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Red Bull confident F1's 'bendy' wing clampdown won't hurt form

Red Bull is confident that the FIA clampdown on 'bendy' wings in Formula 1 will not deliver a knock-out blow to its title ambitions in the 2021 season.

Max Verstappen, Red Bull Racing RB16B, Lewis Hamilton, Mercedes W12

Max Verstappen, Red Bull Racing RB16B, Lewis Hamilton, Mercedes W12

Mark Sutton / Motorsport Images

As revealed by Autosport earlier this week, the FIA is to introduce new load tests on F1 rear wings from the French Grand Prix in a bid to stop teams playing around with aero elasticity.

The FIA believes that a number of outfits have come up with clever designs that are able to pass the current pull back tests while stationary in the pits, but flex down for an aero advantage when out on the track.

While the focus of the new pull back tests has been on Red Bull, after Spanish Grand Prix winner Lewis Hamilton suggested that its RB16B was running a 'bendy' wing, the team does not believe it will be alone in having to make changes.

Red Bull's motorsport advisor Helmut Marko is clear that it has not done anything outside the regulations up until now.

"The wing has passed the load test," he told Autosport's German sister publication Motorsport-Total.com in an exclusive interview.

"That is crucial. Now, there are new criteria that have different guidelines with regards to load.

"It's often the case when new regulations come and teams discover grey areas. But it's not just Red Bull being targeted, it affects other teams as well."

Marko suggests that both Alpine and Alfa Romeo have been spotted running rear wings that flex at high speed, so they too could be required to strengthen their wings when the new tests come in to force.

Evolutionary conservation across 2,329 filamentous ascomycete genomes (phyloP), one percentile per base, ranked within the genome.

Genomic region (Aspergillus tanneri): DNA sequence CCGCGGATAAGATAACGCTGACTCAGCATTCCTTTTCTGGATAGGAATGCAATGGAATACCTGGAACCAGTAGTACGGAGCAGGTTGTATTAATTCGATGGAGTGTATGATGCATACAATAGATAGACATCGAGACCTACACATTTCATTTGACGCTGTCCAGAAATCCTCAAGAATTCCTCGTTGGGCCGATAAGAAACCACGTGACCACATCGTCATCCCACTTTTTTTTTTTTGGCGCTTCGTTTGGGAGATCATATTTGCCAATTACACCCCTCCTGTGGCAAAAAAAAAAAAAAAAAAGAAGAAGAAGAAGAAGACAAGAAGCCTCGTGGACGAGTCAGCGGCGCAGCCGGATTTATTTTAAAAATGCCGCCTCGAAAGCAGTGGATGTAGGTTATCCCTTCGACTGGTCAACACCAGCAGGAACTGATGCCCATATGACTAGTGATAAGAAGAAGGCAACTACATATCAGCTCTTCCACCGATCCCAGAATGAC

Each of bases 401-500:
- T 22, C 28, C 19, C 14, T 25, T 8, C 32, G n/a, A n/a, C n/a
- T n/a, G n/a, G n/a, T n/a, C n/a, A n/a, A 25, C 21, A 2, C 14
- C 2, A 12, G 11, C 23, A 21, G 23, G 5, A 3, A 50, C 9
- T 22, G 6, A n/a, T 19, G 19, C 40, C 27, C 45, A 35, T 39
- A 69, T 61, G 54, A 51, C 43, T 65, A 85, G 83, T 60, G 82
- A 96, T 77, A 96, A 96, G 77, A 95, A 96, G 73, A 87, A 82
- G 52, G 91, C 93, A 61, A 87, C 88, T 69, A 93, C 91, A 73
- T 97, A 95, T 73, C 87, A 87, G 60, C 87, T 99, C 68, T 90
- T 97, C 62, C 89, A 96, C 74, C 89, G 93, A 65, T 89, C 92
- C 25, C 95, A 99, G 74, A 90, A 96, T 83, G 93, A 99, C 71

Helmut Marko, 2021 Spanish GP

Helmut Marko, 2021 Spanish GP

Photo by: Lars Baron/Getty Images

He has also played down Hamilton's suggestion that the wing gave Red Bull a 0.3 seconds per lap advantage around the Circuit de Catalunya-Barcelona.

Instead, Marko believes that Hamilton made a wrong calculation when comparing lap times to a high-downforce wing configuration that Red Bull tested on Friday in Spain.

"The reason for the smaller rear wing was that we were too slow on the straights," Marko explained when discussing the high downforce spec that Red Bull elected not to use for the remainder of the weekend.

"Hamilton then saw, when he was driving behind us, that we were relatively fast on the straights and put it down to the wing. That's where two things came together."

But although Red Bull not being able to have the wing flexing so much may cost some lap time, thanks to an increase in drag, Marko does not believe it will be a major problem in its fight with Mercedes.

"It is certainly not a disadvantage that is decisive for the world championship," he said.

He added that the change in tests that are coming was a repeat of similar tougher inspections that Red Bull has faced before in F1 during its period of dominance between 2010 and 2013.

"It is quite normal," he said. "We had to readjust the front wings two, three times a season during our successful world championship period."

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